DeSantis offers $3,000 bonus to Florida teachers who complete civics training
TAMPA, Fla. - The governor of Florida is keeping the focus on his education reform policies and proposals.
At a news conference Thursday, he explained his push for more civics education, and new insight on why the state is moving to expand restrictions on what teachers can say about sexual orientation and gender identity at every grade level.
But the civics part of his education agenda is so important, he's willing to pay teachers extra.
"Everybody is going to be called upon to exercise the duties of being an American citizen," he said. "If you look at the civics knowledge of the population, it's abysmal."
He highlighted his effort to beef up what Floridians know about how their government works and what ideals the Constitution was founded on.
He handed out $3,000 bonus checks to eight of the 4,500 teachers who have completed 50 hours of civics training.
"We probably wouldn't be as divided as we are as a country if everybody had a solid foundation in American civics and understanding the key aspects of what it means to be an American."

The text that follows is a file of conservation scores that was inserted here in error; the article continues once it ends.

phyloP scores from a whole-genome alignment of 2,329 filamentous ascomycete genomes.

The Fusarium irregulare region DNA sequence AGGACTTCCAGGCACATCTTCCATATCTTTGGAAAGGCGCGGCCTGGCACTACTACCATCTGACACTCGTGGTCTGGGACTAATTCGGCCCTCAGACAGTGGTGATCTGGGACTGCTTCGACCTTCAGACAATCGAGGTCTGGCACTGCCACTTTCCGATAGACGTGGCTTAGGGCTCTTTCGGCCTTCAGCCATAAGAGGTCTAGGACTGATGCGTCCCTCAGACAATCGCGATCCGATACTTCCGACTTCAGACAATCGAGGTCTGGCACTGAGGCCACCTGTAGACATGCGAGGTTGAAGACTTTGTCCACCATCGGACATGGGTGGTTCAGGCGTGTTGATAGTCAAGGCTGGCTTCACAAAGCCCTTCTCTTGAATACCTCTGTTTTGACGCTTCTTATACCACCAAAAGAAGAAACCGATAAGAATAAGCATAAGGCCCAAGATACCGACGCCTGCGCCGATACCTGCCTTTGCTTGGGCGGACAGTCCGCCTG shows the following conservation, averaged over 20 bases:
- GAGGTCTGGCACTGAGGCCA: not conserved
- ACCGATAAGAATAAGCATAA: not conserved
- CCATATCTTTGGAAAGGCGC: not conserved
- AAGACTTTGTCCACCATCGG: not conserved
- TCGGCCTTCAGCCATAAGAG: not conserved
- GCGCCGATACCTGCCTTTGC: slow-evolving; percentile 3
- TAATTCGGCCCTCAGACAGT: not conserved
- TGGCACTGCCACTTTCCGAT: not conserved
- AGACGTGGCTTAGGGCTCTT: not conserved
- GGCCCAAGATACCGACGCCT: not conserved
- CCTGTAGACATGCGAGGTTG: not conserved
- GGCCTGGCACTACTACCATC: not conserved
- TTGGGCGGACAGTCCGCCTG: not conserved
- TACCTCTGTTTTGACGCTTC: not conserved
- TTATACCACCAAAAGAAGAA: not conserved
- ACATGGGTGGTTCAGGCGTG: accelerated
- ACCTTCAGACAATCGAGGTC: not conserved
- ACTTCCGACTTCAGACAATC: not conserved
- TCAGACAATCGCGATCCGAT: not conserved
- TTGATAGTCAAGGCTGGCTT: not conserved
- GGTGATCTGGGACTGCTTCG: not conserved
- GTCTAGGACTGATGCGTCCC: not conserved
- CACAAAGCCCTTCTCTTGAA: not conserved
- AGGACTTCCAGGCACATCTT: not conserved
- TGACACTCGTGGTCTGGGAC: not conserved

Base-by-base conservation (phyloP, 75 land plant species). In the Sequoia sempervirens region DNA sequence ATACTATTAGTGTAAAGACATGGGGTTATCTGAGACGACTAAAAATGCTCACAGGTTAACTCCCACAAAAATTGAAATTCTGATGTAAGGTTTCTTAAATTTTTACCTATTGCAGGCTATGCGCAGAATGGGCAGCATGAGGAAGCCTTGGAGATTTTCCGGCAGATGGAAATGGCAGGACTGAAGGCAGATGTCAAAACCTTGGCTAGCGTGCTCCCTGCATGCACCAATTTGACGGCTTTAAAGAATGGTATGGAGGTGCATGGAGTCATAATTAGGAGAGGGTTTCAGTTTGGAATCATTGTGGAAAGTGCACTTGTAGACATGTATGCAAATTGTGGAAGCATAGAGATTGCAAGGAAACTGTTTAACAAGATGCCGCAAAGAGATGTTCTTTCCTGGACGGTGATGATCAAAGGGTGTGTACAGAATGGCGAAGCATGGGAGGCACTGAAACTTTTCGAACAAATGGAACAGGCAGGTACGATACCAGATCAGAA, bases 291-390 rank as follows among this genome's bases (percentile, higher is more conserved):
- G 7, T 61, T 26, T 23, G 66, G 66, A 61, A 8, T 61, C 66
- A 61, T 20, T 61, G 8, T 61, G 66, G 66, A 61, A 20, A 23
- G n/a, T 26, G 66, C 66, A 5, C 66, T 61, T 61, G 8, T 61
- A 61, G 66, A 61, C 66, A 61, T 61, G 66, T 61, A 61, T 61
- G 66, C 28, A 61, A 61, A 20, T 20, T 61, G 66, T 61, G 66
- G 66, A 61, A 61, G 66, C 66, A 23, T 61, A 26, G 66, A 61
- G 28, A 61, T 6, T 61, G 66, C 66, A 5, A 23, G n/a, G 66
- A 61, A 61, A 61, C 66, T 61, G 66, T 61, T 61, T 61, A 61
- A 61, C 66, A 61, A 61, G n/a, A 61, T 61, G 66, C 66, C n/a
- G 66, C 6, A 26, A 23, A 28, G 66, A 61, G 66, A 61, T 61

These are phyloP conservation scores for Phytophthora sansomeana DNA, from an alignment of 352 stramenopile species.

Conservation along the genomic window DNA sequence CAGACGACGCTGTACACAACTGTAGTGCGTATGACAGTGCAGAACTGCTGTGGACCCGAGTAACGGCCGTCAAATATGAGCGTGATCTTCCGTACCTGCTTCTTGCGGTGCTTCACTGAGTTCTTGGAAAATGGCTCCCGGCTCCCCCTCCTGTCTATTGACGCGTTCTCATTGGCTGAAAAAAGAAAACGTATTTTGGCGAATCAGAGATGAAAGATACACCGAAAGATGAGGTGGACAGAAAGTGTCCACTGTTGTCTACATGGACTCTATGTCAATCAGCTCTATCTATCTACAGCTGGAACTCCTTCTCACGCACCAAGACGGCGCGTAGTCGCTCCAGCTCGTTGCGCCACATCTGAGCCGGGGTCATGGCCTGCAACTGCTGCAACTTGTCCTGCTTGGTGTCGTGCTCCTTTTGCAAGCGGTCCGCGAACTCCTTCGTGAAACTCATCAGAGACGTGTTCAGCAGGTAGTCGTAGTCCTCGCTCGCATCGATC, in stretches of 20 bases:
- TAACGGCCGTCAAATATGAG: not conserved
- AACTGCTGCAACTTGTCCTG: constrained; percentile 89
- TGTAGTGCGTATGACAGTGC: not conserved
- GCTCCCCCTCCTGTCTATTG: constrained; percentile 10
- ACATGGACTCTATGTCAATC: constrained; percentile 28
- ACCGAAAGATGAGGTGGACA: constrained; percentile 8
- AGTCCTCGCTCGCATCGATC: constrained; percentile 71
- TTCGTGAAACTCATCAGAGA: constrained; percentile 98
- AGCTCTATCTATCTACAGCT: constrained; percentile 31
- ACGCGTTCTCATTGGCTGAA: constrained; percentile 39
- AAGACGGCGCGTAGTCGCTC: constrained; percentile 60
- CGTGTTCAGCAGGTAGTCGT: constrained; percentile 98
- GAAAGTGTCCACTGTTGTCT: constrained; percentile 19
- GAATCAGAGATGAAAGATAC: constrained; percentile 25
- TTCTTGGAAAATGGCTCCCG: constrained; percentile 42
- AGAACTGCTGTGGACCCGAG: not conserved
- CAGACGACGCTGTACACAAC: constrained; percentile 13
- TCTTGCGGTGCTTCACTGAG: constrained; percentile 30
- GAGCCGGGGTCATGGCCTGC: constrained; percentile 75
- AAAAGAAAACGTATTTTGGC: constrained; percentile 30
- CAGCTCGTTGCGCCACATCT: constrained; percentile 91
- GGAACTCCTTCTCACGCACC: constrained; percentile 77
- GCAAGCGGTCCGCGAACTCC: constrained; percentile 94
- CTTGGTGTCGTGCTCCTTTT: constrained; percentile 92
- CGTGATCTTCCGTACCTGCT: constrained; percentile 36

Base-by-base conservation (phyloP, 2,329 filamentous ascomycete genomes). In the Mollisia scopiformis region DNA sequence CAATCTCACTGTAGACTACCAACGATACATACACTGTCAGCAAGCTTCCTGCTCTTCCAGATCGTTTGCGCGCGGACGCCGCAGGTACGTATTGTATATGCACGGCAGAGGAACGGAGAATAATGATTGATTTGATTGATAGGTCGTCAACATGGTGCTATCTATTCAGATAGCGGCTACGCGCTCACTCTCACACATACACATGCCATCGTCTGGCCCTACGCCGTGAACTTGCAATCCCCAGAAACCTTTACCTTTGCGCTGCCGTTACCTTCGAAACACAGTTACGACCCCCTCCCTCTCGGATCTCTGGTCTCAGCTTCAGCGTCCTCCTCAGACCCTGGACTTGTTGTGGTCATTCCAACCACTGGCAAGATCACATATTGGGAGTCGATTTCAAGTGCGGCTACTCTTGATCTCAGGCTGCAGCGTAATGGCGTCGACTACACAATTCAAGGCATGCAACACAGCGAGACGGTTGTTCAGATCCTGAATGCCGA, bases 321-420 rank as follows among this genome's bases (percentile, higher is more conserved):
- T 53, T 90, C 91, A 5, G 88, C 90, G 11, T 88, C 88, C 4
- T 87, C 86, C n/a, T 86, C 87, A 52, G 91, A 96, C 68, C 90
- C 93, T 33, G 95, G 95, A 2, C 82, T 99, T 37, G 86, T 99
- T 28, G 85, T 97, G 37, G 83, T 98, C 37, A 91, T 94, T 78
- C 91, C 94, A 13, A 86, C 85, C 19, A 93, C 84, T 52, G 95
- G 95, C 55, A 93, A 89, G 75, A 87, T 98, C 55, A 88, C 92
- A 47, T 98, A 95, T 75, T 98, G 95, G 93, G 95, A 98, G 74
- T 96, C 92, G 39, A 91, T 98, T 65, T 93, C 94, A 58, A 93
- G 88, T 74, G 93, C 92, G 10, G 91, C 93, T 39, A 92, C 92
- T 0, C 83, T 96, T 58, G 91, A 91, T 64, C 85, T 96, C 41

But his stamp on education is being felt in more controversial ways, as the state education department is pushing to expand a ban on discussion of gender and sexual orientation in classrooms, from kindergarten through third grade, to cover all grades up to twelfth.
"There were a lot of questions about (what is) age appropriate," said education commissioner Manny Diaz. "Well, this clarifies it for everyone."
If approved by the Board of Education in a vote on April 19th, the rule would only leave exceptions for students in reproductive health classes, which parents can opt their students out of, or for official curriculum already in existence.
Democrats say making the change through the Board of Ed, as opposed to the legislature is an abuse of power.
"This has become a pattern with the DeSantis administration to where they weaponize state agencies and rulemaking for their own political agenda."
Further, Democrats say that the bill was passed in the legislature partially under assurances that it would only apply to the youngest students.
The governor did not personally weigh in on that issue today.
The state Board of Education will be voting on April 19th.